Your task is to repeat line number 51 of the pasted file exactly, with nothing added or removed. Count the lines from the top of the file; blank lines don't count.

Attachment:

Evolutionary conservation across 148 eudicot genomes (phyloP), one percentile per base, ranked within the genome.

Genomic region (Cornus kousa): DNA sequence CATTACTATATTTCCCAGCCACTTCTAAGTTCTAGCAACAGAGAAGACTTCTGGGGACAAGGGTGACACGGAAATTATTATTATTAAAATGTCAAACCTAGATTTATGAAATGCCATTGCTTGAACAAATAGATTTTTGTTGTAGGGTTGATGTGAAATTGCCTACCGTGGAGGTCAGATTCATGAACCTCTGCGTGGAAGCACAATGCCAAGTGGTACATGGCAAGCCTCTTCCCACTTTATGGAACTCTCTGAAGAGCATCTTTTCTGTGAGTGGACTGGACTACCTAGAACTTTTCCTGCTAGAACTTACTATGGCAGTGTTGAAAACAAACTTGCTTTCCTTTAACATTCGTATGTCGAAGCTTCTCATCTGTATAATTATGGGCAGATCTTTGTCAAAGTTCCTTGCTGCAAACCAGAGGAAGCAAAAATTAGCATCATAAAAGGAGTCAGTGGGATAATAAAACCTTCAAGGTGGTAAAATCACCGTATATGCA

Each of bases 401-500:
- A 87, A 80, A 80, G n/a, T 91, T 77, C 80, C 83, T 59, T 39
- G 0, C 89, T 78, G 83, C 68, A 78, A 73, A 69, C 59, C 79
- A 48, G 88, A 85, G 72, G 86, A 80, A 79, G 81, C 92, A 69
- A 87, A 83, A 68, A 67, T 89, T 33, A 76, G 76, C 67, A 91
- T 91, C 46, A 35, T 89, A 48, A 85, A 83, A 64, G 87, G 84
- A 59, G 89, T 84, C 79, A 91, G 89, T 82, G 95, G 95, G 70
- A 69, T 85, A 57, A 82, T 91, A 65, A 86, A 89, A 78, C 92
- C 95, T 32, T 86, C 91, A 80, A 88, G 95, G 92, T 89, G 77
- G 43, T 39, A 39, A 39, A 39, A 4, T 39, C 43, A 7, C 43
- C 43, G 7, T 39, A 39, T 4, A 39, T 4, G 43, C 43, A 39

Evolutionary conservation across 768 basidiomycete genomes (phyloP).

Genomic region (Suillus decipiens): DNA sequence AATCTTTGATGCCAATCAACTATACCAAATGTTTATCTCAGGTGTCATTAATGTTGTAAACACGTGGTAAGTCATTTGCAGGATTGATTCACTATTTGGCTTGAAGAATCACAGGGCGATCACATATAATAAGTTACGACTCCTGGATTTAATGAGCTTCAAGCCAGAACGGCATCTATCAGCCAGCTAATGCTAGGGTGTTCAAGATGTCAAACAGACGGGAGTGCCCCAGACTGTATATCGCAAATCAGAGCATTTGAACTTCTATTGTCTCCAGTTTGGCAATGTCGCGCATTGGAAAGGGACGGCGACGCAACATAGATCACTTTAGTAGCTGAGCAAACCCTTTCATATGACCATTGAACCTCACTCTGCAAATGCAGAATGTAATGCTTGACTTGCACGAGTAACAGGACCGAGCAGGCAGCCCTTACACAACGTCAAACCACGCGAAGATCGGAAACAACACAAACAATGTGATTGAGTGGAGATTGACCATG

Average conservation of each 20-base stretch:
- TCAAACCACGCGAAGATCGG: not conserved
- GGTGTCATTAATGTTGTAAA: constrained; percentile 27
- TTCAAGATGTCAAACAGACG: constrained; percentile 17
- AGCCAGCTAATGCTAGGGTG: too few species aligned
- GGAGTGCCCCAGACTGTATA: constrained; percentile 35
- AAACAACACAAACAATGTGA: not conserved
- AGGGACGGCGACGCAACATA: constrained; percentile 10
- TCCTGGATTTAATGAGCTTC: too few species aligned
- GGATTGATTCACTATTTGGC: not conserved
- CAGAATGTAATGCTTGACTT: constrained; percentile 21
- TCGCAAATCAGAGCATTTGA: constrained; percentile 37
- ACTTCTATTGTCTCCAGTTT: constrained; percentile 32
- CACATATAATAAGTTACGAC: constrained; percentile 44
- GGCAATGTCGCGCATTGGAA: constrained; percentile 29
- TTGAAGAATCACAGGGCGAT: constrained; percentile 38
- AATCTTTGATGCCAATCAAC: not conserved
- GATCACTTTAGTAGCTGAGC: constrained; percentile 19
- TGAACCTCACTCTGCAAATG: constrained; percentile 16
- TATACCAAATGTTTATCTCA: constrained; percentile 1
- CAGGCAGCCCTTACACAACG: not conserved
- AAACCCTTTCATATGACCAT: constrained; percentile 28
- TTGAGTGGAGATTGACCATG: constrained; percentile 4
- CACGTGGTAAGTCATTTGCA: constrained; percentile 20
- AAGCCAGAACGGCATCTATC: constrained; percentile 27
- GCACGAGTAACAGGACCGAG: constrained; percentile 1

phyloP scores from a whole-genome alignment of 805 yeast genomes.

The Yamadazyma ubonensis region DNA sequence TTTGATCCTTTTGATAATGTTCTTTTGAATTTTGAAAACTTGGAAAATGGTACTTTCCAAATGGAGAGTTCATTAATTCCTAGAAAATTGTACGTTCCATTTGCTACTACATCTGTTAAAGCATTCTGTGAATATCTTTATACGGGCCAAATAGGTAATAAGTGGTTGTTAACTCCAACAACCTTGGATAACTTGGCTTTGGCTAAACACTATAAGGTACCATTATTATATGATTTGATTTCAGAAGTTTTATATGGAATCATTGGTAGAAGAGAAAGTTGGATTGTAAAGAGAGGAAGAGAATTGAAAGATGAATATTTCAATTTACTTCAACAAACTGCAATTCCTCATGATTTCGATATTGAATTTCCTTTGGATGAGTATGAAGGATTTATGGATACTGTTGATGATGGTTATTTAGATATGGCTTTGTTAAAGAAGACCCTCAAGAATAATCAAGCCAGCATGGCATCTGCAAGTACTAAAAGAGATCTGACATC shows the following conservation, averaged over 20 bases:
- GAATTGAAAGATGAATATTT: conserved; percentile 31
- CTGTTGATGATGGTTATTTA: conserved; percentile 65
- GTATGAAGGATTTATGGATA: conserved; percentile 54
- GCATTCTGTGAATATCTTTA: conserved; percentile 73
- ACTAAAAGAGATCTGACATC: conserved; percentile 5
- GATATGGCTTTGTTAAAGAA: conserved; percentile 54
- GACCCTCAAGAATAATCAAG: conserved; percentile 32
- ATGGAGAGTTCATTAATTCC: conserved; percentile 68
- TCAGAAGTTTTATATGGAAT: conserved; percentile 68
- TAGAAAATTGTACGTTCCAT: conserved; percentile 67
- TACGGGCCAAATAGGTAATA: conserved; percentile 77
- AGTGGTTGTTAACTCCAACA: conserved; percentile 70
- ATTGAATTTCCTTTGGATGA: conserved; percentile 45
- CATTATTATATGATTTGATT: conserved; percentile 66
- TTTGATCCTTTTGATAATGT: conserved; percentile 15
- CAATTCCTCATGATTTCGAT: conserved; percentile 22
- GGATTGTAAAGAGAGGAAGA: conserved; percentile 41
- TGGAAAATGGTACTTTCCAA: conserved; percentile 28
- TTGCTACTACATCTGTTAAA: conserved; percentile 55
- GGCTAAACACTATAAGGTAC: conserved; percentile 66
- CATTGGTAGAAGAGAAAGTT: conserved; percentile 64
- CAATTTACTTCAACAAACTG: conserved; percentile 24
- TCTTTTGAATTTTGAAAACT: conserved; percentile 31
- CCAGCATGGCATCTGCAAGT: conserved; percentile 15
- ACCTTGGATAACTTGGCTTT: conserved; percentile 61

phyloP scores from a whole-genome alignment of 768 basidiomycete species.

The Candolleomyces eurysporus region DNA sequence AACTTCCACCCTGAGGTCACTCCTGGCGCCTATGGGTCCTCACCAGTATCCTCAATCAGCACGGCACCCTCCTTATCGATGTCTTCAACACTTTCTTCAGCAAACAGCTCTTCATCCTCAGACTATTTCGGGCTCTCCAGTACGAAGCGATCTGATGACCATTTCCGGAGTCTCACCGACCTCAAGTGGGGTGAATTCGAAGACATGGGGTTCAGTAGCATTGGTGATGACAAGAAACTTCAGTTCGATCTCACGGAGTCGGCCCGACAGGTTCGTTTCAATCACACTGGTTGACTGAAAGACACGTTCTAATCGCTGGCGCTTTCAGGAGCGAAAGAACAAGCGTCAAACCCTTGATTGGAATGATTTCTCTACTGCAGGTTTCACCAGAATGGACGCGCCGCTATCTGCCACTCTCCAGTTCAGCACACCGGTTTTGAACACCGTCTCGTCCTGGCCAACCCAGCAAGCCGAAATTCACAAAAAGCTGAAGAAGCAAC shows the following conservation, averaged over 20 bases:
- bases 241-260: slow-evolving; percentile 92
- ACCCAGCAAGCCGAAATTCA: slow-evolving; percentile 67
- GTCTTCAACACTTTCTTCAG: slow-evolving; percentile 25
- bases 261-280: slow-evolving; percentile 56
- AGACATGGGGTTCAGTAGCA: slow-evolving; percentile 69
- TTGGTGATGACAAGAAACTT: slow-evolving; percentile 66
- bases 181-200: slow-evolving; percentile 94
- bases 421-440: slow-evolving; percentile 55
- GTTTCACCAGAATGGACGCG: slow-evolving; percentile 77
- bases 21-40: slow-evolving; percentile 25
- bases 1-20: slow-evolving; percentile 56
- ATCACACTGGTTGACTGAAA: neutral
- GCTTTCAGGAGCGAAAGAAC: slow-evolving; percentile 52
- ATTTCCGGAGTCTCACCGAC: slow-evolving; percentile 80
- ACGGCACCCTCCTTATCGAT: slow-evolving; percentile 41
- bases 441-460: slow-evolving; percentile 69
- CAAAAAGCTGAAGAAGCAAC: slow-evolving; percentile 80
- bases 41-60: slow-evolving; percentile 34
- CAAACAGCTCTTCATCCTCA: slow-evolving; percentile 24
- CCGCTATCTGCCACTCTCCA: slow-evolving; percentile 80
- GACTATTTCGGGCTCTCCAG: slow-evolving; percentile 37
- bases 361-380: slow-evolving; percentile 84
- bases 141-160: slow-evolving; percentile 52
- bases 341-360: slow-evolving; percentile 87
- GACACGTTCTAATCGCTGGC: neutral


- ATGGAGAGTTCATTAATTCC: conserved; percentile 68